That advantage compounds over time, as companies with many millions of users attain data scale. Data scale is the millions of pieces of information that allow a company to improve the user experience in ways that competitors with fewer users cannot. I saw this firsthand at PayPal, LinkedIn, and Circle of Moms: all three companies were able to provide features and additional value to new and returning users because of what we’d learned from millions of others.

Network Effects and Big Data

Network effects are well-known and understood in the consumer Internet world. As Facebook grows more popular, more of your friends are on the site with you, and it becomes more and more useful (or at least, entertaining) for you. And that size distinguishes it from an upstart: why sign up for a new site with just three of your friends when you can be on Facebook with almost everyone? Network effects have clear and well-defined values for both websites and users.

By contrast, consider the opening sentence for the big data Wikipedia entry:

In information technology, big data consists of data sets that grow so large and complex that they become awkward to work with using on-hand database management tools

The entry depicts a purely technical set of requirements, with no bearing on the product or user. But lots of data is more than just awkwardness and data management tools. Companies with data scale can create a set of features and processes — prediction, testing, understanding, and segmentation — that aren’t possible to those with small user bases. Collectively, they allow a company to block access to fraudsters, tailor products to users, and understand them in deep ways. Data scale improves both the user experience and the bottom line.

The 4 Advantages of Data Scale

In my twelve years working with consumer Internet data, I’ve seen four things that companies with data scale can do much better than smaller competitors:

  1. Predict

    Fraud nearly destroyed PayPal’s business in its early years. Fortunately, we figured out how to accurately detect it, and wound up reducing fraud rates by 80-90%. After predicting which transactions were most risky, we’d block and reverse the bad ones — helping PayPal move from bleeding money in 2000 to profitability+IPO in 2002.

    Data scale was necessary for that detection. More transactions — and more fraudulent transactions — give smart scientists the data they need to discover complex but statistically valid predictors of fraud. Start with a set of only 10,000 transactions and 100 fraudulent transactions, and you can put together a few simple rules to find fraud. But with millions of transactions and tens of thousands of fraudulent transactions, our fraud analytics team could find subtler patterns and detect fraud more accurately. A mini-PayPal might have the world’s smartest predictive modelers, but without a large data set, there’s only so much they could do.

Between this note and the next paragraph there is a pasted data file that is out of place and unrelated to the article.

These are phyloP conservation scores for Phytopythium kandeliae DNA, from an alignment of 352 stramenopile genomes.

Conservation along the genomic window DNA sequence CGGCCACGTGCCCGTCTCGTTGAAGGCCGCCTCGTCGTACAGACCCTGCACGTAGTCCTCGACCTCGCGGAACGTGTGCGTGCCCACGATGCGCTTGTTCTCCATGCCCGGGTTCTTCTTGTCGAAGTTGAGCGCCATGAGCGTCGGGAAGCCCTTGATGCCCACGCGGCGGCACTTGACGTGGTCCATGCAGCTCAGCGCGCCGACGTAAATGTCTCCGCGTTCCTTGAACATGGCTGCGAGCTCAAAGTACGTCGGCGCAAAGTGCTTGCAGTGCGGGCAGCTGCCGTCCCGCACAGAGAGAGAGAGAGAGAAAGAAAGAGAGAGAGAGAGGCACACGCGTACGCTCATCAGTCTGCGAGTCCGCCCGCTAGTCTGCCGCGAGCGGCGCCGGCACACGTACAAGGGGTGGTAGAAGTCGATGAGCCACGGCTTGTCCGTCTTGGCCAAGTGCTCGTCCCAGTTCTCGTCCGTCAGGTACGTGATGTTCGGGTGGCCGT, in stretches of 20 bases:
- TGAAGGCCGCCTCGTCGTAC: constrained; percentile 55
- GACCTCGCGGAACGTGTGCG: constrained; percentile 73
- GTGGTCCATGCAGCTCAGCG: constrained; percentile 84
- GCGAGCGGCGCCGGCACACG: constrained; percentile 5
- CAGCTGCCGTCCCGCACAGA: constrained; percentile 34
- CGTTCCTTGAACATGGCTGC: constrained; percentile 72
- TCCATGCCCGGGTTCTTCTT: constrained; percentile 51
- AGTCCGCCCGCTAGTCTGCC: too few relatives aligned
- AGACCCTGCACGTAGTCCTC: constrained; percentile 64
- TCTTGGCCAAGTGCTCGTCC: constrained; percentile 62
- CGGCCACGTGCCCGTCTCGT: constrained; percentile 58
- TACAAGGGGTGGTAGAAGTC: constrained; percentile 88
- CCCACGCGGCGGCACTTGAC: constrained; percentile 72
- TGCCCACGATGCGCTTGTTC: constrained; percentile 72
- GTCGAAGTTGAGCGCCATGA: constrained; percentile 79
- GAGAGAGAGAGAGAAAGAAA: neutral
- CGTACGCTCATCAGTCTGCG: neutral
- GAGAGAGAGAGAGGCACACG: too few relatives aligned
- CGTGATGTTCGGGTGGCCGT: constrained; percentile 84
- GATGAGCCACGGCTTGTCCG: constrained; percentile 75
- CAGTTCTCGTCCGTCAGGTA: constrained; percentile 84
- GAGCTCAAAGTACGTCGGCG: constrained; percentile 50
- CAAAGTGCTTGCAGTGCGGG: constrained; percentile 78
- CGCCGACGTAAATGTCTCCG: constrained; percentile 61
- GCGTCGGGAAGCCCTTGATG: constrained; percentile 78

Incidentally, this was a major reason PayPal needed to raise lots of capital. Losing a lot of money to fraud was a necessary byproduct in gathering the data needed to understand the problem and build good predictive models. A “lean startup” approach makes sense in some cases, but wouldn’t have cut it for PayPal.

    User perspective: if a company can figure out that you’re very likely a good, non-fraudulent customer, they can provide you with services they’d never want to offer their riskier users. That figuring out process is much more accurate when they have data scale.

  2. Understand

    Most websites start off with less structured data — their databases contain lots of text. Free form fields are easier for developers to code, and (early on) often make it easier for users to enter information. But unstructured data quickly get messy, and without scale, they don’t allow for easy inferences. But more unstructured data — along with a clever data scientist or two — can be a ticket to intelligently structure and build the corresponding features and insights. A few examples:

    • Until 2006, LinkedIn had no structure around company names. Users could type anything they wanted into a company field, and we had no way of automatically detecting that HP, H-P, Hewlett Packard, and HP, Inc. were all the same company. By parsing the data and matching it against other sources like email domain and address books, we were able to detect that those four names were synonyms. Without manual intervention, those processes are only possible with data scale: one person at “HP, Inc.” with an email address could be random, but when 97 out of 100 users have that property it’s a safe bet that it’s not a random fluke.

      Having an accurate list of companies allows LinkedIn to better guess who you know, it facilitates good company pages, and by using autocomplete, it improves data quality going forward.

    • Before we built Circle of Moms, we built a Facebook app called Circle of Friends. Less than a year in, with millions of users but weakening growth and minimal revenue, we started to search for ways we might shift our business. We found that moms were creating “circles of moms” and using them more than anyone else was using their circles.

      Data scale enabled us to find that trend, and understand what was going on. And that wound up being the insight that ultimately pushed us toward being a successful company.

    User perspective: younger, smaller companies don’t really know what users want, and thus have to keep their product open-ended. When you use the product of a company with lots of data, they’ve learned what people actually want to do, and you get a cleaner, more structured experience.

  3. Test

    Circle of Moms was fanatical about a/b testing on day one (LinkedIn was not — much to my chagrin — but I digress). But in order to decide between a and b, you need meaningful differences in outcomes. If there’s a large difference (say, 40-50%), then 100 outcomes (signups, clicks, whatever the company is optimizing for) in each group is often sufficient for establishing statistical significance. If the difference is 10% or less, you’ll need on the order of 1000+ outcomes.